Question to Ask the Workplace Doctors about payroll cheating: I am beside myself thinking at the end of a year she has made 25k in OT by stealing.
My boss is in charge of the payroll department. Her best friend works in our department. They cheat the company on the clock, for overtime. Her best friend makes 31.50 per hr on OT. She is getting 20-40 hrs OT per 2 week pay period. They clock her in at 6am (2hr) before everyone gets there. They go to lunch and she doesn’t clock out.
They leave for an hour to and hour & half. Several girls in the office can verify they go to lunch daily. What do I do? To my boss’s friend I have mentioned that I feel lying about clocking in/out is stealing from company. This is especially a problem, since there was a girl doing that and the boss and her friend confronted the girl and docked her pay for almost 10 hours that pay period. The friend has no official authority. But the President,Vice President, and CEO, all love the friend and think she is great! I am beside myself thinking at the end of a year she has made 25k in OT by stealing.
Signed, Angry and Frustrated
Dear Angry and Frustrated:
I can imagine it would be very frustrating to think someone is making a tremendous amount of undeserved money. However, your options are rather limited, based on what you mention in your message. Before you go further with it, consider a couple of things:
1. Make sure you are correct in your assumptions about the co-worker’s pay. Unless you have seen her paycheck time after time, you are likely not fully aware of how many hours she is getting paid, and how much she is making overall. And, you may not know exactly what work she is getting paid to do.
2. Apparently this person is beloved by many. You may want to consider why that is the case. Rarely would the CEO, President, VP, AND payroll person all want to help someone financially to the point that they would condone lying, to the tune of $25,000. Perhaps there is some aspect of this you don’t know about. Or, perhaps nothing you say will change it. Certainly there is no one higher than the people you mentioned, to complain to! The one group that might be interested would be the board of directors, if your company has one.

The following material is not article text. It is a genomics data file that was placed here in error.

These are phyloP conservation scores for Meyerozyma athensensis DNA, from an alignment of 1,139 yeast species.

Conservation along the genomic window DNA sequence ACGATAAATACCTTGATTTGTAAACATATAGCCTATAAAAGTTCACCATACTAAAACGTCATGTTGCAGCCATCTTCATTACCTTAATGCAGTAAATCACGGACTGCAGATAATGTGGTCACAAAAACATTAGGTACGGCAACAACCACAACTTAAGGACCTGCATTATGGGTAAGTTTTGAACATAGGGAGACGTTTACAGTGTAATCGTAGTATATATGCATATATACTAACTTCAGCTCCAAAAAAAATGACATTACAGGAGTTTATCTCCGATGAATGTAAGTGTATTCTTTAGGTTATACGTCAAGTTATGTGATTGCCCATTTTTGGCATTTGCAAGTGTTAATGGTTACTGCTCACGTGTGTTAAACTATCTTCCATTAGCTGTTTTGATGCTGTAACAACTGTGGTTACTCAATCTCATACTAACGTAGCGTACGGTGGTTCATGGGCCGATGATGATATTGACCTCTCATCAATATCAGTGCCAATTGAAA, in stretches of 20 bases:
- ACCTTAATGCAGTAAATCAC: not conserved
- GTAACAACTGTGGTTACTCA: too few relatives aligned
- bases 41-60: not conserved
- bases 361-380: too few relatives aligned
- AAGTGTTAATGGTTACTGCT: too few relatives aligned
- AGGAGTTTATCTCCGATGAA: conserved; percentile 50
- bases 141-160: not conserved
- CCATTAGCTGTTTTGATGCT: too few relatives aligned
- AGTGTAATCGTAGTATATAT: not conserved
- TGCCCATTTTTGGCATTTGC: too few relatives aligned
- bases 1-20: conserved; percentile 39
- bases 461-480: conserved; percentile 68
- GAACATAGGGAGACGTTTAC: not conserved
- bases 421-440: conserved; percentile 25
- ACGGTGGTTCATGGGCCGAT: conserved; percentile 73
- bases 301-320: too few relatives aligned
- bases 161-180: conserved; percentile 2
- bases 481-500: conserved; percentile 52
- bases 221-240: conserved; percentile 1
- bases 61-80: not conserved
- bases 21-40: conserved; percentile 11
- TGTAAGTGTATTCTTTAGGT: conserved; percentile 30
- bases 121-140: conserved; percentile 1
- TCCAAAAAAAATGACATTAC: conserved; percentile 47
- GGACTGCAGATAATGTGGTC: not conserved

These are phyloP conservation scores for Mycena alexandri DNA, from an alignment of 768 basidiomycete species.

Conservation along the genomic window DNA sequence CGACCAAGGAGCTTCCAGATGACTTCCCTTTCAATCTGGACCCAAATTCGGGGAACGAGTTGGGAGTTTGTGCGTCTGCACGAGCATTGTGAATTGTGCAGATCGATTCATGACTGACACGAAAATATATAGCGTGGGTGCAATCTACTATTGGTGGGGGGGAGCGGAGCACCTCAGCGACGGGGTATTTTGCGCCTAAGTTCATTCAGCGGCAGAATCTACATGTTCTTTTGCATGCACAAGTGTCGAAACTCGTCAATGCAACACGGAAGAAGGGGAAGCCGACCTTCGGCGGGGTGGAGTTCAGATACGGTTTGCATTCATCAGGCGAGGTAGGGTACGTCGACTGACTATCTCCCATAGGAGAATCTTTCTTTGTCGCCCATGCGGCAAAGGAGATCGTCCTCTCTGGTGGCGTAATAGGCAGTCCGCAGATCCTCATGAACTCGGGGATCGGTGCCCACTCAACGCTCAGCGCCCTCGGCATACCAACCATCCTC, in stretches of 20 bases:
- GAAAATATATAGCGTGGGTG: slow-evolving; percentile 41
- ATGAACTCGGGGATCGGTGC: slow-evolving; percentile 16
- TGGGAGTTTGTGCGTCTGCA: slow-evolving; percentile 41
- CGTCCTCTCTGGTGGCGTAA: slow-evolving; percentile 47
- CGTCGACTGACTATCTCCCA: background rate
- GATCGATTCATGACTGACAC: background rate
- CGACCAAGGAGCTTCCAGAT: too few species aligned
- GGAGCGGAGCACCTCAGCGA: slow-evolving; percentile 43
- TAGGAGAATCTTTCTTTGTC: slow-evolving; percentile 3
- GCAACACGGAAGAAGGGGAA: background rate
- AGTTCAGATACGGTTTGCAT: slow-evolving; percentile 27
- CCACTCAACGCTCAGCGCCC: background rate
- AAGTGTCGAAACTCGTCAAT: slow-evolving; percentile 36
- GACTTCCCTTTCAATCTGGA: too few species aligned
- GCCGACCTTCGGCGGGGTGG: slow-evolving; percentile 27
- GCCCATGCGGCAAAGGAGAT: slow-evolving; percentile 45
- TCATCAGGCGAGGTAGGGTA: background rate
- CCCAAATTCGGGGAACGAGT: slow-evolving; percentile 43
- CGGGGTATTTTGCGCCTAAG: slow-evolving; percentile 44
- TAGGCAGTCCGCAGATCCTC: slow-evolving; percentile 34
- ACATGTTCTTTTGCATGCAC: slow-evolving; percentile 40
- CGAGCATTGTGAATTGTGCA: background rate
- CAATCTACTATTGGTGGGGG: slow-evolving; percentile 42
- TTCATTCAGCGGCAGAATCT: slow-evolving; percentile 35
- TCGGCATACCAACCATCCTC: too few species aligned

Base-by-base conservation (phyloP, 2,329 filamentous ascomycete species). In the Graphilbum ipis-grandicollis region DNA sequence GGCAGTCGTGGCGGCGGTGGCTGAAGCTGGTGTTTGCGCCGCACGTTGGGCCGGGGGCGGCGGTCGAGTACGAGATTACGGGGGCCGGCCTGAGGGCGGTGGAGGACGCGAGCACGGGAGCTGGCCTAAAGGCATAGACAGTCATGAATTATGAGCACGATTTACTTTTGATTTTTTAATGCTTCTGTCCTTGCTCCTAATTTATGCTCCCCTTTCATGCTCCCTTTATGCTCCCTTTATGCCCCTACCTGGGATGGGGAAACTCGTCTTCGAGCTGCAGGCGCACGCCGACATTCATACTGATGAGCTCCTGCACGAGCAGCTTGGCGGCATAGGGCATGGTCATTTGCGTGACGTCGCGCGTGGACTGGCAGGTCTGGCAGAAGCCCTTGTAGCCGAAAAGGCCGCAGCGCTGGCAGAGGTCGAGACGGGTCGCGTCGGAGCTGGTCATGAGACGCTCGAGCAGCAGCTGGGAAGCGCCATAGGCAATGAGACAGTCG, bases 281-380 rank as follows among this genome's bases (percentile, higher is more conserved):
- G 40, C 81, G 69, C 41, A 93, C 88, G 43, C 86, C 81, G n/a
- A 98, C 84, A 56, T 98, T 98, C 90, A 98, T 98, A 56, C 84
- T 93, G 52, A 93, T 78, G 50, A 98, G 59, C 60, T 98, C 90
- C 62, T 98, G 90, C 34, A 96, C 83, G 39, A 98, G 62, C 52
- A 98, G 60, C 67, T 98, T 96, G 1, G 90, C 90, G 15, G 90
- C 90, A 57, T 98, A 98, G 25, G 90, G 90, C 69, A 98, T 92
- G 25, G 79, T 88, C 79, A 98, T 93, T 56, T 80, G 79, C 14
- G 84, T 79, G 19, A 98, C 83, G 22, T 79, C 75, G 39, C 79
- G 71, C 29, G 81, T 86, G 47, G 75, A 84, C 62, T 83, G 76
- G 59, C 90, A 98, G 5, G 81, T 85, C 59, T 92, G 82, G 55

3. Have you or others asked to work overtime? That might be one way to make it clear that everyone is aware of the situation. And, if there is actually OT to be worked, others could share in it.
4. Even if those at the top of the company are friends of the employee, perhaps they aren’t aware of the extent of the overtime. You could let them know anonymously, in person, or in an email. Or, if there is even one executive who might be concerned, maybe you can talk to that person. Maybe you can bet several people to go with you to complain about the unfair situation.Personally, I prefer an honest, directly approach most of the times. So, you may want to tell your boss about how frustrated you feel. Perhaps they will give you an explanation that helps.
5. If none of those things help you find out more, or help you start thinking of ways to make a difference, you have only two things you can do: Leave your job, and tell them why. Or, let it go and figure you are getting paid what you expected to get paid when you were hired, and that hasn’t changed. I can understand how infuriating it would be to think someone else is making much more money by lying. But, apparently those at the highest levels don’t see anything the matter with it–and they are the ones who control the budget. I’m afraid all of that isn’t much consolation! But, maybe once you examine what is only rumor or speculation and what you can prove, you will see a different picture. Best wishes!
Tina Lewis Rowe